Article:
The $400,000 estimate is a 2020 figure that was chosen to reflect 2020 residential assessment values in the Study Area, as well as the value of "representative home values", as determined by the Province, in a variety of nearby communities, including Salmon Arm.
To understand the tax impact on a higher home value it is important to understand, first, how taxes paid by the residential properties are determined. To that end, note the following points:
- Every year, a municipal government estimates all of the costs it will incur to provide its full range of services. The government then determines how much revenue it will be able to raise from sources other than property taxes to pay the charges (such sources may include provincial grants, sales of services, and others). The difference between the total costs and the total non-tax revenues will equal the amount that the municipality needs to raise from property taxes.
- Most services provided by the local government are paid for using property value taxes — that is, the taxes that are calculated depending on the assessed value of a property. Some services such as water and sewer systems are typically paid using property parcel taxes (or a combination of parcel taxes and user fees). Parcel taxes tend to be charged as one flat rate for every parcel of property, irrespective of assessed value.
- The municipality must collect enough property value tax revenue to pay all of the service costs that are remaining after non-tax and parcel tax revenues have been taken into account. The municipality takes this amount required and allocates it across different property classes — e.g., residential (Class 1), light industrial (Class 5), business (Class 6), etc. The total amount to collect from the residential class (Class 1) is applied against the total assessed value of all residential properties in the municipality to determine the residential (Class 1) property tax rate. That rate is then applied to the assessed value of each individual residential property to determine how much the owner of that property must pay in property tax that year.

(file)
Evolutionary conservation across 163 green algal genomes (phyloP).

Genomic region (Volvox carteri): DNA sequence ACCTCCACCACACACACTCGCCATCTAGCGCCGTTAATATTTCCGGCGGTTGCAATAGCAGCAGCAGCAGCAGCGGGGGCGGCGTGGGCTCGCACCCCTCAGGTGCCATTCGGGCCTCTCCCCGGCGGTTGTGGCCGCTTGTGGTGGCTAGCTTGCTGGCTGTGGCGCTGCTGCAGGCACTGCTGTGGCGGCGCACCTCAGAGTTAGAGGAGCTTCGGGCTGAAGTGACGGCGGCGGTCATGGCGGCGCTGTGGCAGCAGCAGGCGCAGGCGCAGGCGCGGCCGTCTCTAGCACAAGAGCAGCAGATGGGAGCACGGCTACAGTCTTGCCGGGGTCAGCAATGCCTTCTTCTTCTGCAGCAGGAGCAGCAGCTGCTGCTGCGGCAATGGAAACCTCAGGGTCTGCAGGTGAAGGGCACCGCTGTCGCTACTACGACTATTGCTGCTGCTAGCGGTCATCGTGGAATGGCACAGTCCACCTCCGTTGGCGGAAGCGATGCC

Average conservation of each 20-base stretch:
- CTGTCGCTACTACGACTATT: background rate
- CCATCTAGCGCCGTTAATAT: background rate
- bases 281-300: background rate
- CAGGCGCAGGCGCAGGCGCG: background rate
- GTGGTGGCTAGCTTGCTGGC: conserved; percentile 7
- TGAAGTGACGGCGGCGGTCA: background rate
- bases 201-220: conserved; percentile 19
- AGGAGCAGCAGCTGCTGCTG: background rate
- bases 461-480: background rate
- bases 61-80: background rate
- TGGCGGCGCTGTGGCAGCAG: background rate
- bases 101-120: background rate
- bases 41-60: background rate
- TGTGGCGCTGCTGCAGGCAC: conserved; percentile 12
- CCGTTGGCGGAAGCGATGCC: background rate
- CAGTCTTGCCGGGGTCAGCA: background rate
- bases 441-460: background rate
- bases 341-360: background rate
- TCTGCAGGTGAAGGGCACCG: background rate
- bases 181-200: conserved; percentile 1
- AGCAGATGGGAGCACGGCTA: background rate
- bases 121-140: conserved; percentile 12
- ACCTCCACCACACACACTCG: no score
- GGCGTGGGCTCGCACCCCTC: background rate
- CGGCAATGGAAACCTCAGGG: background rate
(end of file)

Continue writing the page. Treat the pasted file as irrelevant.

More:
Because the same Class 1 property tax rate is applied to all residential properties, owners of homes that are assessed at a higher value will pay more tax than owners of homes assessed at a lower value. If one home is assessed at $800,000 and another at $400,000, the owner of the $800,000 home will, at the same tax rate, pay twice the amount of the owner of the $400,000 home for services that are funded using parcel value taxes. The total tax bill for the owner will not be exactly two times the size of the bill for the lower-value place because some services, as noted earlier, are funded using parcel taxes that do not change based on assessed value. But the total will be close to twice the amount since most services are funded using property value taxes.
The consultants have not created a sample residential tax notice for a home assessed at $800,000; they have, however, created a sample tax notice for a residential property valued at $600,000, which is 50% higher than the typical $400,000 value. The notice shows that the total tax owing (without the Home Owner Grant applied), would be 47% higher than the total tax owing on the same property assessed at $400,000. The comparison suggests that a residence valued at $800,000 — or, twice the $400,000 value — would pay close to two times the property tax.
On a related point, it is important to note that an increase in the value of all residential properties would not translate into a tax hike for everyone. If all properties increased in value, the property value tax rate would be adjusted downward to enable the municipality to raise the same amount of tax revenue (not more).